- February 5, 2011

It’s pretty clear from listening to Philip Gonsalves that if he had his way, we’d throw out most of what we do in math classes and start over.

“We fundamentally have to change the way we teach math,” he told a group of West Contra Costa Unified School District elementary school teachers at a January training session.

Gonsalves is coordinator of Alameda County Collaborative for Learning and Instruction in Mathematics (ACCLAIM), a joint effort of the Alameda County Office of Education, **California State University, East Bay** and Chabot College. Gonsalves and fellow coordinator Drew Kravin are working with West Contra Costa Unified School District elementary and middle school teachers this school year improve the way we teach and assess students in math.

Gonsalves is a former middle school teacher, worked at Lawrence Hall of Science where he wrote many GEMS (Great Explorations in Math and Science) teacher’s manuals, and has taught at Cal State East Bay for the past 25 years.

Many of the things we say to kids during math lessons only confuse matters and often aren’t true, he said. For example, when we multiply 87 x 465, in one step we say “multiply 8 x 4” when we really mean 80 x 400. Or when we teach students to multiply decimals and start out by telling them to ignore the decimal.

“Who in their right mind tells kids to ignore the decimal point?” Later in the same problem we might tell them to count the decimal places in the two factors to determine how many decimal places to put in the product (answer), he said, but we don’t tell them why this works.

These sorts of instructions don’t help students develop number sense – a solid understanding of the value of numbers. Without good number sense, students can come up with wildly wrong answers and not realize it.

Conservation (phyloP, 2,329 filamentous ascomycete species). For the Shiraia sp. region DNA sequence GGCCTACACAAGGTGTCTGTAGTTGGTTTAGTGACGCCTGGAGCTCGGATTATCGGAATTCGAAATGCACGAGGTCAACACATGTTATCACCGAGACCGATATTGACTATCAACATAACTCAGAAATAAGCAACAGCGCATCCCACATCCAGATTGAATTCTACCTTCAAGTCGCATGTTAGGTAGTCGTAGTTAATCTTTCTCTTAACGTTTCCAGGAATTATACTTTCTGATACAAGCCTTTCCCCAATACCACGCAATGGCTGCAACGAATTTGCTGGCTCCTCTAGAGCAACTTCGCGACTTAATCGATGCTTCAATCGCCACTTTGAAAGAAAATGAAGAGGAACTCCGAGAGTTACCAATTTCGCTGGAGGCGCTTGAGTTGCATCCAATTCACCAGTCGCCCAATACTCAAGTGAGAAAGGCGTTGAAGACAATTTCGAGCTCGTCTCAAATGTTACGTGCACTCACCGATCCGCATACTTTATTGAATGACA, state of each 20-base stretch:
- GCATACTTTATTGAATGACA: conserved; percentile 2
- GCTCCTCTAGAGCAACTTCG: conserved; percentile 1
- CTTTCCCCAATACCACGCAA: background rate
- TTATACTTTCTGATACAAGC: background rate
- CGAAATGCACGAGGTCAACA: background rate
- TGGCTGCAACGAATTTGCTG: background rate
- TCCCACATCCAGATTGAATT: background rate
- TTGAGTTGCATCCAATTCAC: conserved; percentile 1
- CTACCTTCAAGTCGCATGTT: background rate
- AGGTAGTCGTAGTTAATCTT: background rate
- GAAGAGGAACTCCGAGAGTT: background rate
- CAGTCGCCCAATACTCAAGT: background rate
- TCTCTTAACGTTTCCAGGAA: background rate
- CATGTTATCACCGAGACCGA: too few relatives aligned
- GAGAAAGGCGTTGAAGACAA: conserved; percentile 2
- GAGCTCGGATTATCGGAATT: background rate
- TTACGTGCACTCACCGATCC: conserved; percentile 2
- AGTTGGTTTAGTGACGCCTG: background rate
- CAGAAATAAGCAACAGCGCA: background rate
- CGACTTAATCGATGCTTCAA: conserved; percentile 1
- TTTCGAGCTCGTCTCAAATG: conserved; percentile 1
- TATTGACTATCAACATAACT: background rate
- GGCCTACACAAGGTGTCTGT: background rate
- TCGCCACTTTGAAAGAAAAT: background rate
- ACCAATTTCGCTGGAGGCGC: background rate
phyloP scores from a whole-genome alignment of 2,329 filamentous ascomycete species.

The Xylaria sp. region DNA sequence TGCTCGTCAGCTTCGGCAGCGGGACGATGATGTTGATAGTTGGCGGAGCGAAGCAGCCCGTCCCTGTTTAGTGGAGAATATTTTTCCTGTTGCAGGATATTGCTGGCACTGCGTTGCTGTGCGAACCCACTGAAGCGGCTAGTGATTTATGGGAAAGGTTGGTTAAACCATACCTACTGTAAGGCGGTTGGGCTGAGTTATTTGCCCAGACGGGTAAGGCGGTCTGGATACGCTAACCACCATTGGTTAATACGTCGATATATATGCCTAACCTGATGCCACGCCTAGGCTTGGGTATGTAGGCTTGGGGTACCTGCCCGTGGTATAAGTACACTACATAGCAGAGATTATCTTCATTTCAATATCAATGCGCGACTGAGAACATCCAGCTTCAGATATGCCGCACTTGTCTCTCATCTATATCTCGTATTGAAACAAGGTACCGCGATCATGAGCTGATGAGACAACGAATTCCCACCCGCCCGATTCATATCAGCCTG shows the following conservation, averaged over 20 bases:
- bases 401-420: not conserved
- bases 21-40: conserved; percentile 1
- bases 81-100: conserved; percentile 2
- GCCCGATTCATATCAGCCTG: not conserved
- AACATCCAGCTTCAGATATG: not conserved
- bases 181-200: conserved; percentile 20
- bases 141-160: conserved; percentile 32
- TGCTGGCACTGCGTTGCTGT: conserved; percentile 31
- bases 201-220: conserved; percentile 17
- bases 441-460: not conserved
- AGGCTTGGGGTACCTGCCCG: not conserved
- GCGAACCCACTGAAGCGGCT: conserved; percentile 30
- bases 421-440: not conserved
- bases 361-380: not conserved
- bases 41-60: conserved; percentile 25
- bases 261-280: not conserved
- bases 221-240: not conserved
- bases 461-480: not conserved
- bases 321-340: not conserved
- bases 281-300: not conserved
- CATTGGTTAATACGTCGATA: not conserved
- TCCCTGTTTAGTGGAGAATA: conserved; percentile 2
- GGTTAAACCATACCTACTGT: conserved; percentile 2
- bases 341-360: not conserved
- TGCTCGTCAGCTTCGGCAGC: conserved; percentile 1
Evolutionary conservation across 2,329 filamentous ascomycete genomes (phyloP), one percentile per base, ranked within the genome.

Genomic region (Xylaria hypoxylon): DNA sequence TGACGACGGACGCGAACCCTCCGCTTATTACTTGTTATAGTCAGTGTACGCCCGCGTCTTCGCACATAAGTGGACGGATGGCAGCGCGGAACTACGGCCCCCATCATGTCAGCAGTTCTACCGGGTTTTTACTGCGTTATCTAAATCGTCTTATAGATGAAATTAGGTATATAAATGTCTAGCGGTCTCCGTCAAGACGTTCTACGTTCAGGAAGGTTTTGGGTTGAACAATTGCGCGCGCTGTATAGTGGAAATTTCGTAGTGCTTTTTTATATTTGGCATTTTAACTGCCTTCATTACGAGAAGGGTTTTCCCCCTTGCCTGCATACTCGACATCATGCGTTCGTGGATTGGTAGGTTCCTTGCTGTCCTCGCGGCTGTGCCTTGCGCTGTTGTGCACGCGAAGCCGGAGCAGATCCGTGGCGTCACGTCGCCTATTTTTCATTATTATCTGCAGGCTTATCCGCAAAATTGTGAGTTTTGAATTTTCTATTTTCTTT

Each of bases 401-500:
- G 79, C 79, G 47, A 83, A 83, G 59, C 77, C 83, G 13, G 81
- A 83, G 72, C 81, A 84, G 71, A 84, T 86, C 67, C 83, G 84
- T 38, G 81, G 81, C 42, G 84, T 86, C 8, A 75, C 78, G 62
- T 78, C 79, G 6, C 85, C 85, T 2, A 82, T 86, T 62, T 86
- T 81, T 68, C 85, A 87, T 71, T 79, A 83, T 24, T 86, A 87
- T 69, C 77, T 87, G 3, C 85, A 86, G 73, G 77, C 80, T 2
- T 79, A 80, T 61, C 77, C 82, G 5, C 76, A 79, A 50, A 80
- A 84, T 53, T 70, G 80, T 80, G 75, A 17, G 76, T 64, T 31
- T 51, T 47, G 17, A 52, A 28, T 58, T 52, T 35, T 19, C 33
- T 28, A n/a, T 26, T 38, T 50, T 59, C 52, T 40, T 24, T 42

With methods such as the partial-products method and generic rectangle (see photos), students use the actual value of the digits. He also encourages visual representations – for example, building a problem with special blocks that represent different place values or drawing a picture similar to what the blocks would look like. (See photo.)

One of his chief recommendations is that we teach students several methods for attacking the same problem, and give them fewer problems to solve but expect them to show more than one way to solve each one.

“Show multiple methods side by side and let the kids pick the way that works best in a particular situation.”

Showing that the same problem can be done in many ways, he said, “frees them up to play with mathematics. The more you play with it the more you get it.”

The more commonly used approaches rely too much on memorization, rather than understanding, Gonsalves said, which is why students so often forget what they were taught earlier.

Multiple methods can extend even to basic math facts. He recommends having children make their own flash cards of the facts they are having trouble remembering. On one side they write the problem more than one way – for example writing a multiplication problem horizontally and vertically. On the back, they draw more than one picture to represent the same problem. (See photo.)

Gonsalves encourages elementary teachers to be aware of what students will be asked to do when they are older, so that what they teach prepares them for the next steps. Middle and high school teachers need to know what students have been taught in elementary school, so they can refer back to those activities and talk about how they connect to the current work.

Many of the methods Gonsalves and Kravin teach aren’t commonly included in textbooks or other teaching materials, which often only show a single method for solving a particular type of problem. Fortunately, the trainers have posted extensive materials on their program’s website. The catch is teachers (and parents) will need to practice the methods themselves before teaching them.

“You shouldn’t be assigning any problem you haven’t done,” he said.

Read article: http://elcerrito.patch.com/articles/learning-multiple-methods-key-to-success-in-math